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HSBC’s flash purchasing managers’ index (PMI) for February stood at 48.3 points, compared with a final reading of 49.5 points in January. It was the lowest level in seven months.
A reading below 50 points indicates a contraction in manufacturing activity.
Steel First’s premium hard coking coal index for material sold on a cfr Jingtang basis was calculated on February 19 at $135.69 per tonne, down by $0.60 from levels seen on Wednesday.
The premium hard coking coal index fob Australia’s DBCT port also fell, dropping by $0.55 to $125.54 per tonne.
The cfr hard coking coal index stood at $124.63 per tonne, up by $0.63 from the previous day. The fob value also climbed, increasing by $1.11, to $114.25 per tonne
“I felt bearish again after the PMI was out this morning. The market is really hard to predict,” a trading source in Singapore told Steel First.
“It’s hard for prices go up, but there seems to be limited room for further falls. Maybe we’ll stay at this current level for some time,” he added.
Most buyers continued to stay on the sidelines, while supply remained ample.
“Buyers are not keen to purchase material. Many of my customers said they would only be back in the market after mid-March,” another trading source in Singapore said.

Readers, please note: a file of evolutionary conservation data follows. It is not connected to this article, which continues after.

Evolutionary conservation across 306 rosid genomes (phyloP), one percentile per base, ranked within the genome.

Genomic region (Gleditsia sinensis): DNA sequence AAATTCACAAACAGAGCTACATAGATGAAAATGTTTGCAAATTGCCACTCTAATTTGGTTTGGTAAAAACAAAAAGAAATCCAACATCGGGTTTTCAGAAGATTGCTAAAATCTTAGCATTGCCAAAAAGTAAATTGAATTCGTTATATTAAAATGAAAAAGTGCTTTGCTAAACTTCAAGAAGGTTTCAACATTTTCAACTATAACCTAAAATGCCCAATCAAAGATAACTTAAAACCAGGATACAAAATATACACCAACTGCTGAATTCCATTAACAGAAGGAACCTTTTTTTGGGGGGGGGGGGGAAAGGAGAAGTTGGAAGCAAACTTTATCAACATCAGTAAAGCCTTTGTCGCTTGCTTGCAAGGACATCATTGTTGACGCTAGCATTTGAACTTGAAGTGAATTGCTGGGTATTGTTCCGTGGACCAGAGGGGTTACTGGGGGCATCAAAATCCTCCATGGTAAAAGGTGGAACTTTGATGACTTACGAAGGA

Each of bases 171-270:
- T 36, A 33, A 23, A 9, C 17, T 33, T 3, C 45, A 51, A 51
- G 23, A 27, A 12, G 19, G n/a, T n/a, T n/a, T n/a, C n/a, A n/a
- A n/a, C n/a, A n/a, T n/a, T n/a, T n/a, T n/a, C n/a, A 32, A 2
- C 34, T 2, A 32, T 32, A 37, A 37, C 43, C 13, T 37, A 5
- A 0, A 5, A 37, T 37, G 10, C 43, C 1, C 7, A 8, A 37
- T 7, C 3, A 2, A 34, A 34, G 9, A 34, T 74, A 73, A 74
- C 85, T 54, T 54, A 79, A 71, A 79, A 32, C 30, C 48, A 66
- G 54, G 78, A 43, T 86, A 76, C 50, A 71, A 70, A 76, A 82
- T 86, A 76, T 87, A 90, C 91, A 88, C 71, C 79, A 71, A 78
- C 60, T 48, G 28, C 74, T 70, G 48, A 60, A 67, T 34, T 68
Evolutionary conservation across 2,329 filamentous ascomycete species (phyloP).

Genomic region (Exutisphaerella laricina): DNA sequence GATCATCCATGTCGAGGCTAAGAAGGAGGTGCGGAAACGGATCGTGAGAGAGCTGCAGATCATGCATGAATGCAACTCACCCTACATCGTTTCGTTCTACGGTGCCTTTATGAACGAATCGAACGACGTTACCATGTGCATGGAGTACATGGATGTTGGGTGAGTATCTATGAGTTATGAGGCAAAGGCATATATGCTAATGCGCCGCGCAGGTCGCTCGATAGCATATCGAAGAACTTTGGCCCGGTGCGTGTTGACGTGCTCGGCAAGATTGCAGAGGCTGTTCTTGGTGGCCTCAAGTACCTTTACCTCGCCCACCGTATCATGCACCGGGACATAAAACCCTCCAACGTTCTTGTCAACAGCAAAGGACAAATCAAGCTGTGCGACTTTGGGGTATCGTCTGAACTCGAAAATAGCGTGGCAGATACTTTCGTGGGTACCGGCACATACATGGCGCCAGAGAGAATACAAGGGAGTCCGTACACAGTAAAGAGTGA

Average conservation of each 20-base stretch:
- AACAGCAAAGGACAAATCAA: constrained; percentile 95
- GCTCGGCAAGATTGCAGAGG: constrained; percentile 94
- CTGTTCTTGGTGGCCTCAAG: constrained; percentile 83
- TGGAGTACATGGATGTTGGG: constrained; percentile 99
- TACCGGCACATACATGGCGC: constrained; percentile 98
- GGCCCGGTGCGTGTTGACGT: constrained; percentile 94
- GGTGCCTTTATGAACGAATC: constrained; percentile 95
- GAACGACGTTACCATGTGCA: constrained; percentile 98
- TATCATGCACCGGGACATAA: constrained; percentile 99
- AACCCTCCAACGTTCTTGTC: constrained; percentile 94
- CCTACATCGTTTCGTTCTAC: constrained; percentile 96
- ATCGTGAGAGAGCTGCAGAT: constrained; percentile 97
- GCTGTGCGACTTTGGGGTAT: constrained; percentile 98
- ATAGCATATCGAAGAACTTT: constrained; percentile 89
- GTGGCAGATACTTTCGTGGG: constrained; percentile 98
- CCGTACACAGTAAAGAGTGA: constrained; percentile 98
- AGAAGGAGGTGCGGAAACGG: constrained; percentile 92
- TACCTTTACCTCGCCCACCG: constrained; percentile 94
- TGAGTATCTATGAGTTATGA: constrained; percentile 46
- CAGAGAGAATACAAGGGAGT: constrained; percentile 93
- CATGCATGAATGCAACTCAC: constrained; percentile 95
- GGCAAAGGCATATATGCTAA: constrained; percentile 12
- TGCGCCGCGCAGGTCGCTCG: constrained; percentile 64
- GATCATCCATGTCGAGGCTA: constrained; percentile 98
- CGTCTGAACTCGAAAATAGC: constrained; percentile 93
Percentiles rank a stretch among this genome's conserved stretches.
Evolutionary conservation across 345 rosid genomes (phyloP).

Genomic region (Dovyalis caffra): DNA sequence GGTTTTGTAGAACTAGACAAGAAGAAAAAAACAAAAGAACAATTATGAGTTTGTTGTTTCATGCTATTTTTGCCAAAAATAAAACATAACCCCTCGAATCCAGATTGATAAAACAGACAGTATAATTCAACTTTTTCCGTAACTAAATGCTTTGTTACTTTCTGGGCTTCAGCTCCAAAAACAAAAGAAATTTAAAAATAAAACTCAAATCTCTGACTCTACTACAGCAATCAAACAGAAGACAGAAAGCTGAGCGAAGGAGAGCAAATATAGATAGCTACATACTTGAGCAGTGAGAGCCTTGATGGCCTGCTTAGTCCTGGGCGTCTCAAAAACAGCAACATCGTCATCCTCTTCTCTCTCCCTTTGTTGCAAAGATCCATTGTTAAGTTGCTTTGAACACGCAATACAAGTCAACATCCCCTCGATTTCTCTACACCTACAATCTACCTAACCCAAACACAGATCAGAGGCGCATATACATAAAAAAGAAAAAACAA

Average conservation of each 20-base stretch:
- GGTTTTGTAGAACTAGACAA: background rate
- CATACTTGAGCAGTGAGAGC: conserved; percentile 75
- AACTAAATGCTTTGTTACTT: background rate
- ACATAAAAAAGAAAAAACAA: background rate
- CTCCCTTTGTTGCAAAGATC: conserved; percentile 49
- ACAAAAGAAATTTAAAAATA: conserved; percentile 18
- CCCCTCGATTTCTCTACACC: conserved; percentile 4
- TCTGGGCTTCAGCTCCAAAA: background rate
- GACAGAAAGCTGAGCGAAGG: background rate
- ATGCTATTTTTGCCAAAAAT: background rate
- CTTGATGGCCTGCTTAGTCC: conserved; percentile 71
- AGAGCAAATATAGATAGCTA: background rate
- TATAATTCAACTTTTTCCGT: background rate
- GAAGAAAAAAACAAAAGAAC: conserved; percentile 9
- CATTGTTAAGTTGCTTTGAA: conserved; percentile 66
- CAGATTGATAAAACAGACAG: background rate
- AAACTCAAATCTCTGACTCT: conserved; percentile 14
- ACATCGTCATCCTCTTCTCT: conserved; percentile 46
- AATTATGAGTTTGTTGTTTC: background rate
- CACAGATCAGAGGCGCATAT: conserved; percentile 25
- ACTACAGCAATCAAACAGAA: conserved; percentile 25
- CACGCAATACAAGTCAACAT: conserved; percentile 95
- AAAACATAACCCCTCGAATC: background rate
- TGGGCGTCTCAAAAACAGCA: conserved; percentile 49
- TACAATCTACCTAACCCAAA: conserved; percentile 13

The most-traded May coking coal futures contract on the Dalian Commodity Exchange closed at 933 yuan ($153) per tonne on Thursday, down from Wednesday’s close of 943 yuan ($154) per tonne.
The most-traded May coke contract on the exchange also closed lower at 1,334 yuan ($218) per tonne, compared with the previous day’s close of 1,346 yuan ($220) per tonne.
Elsewhere, European mill sources were watching prices but did not expect to be in the market until the beginning of March at the earliest.
Sentiment in the Asian seaborne hard coking coal weakened on Thursday February 20 on the release in the morning of disappointing economic data from China.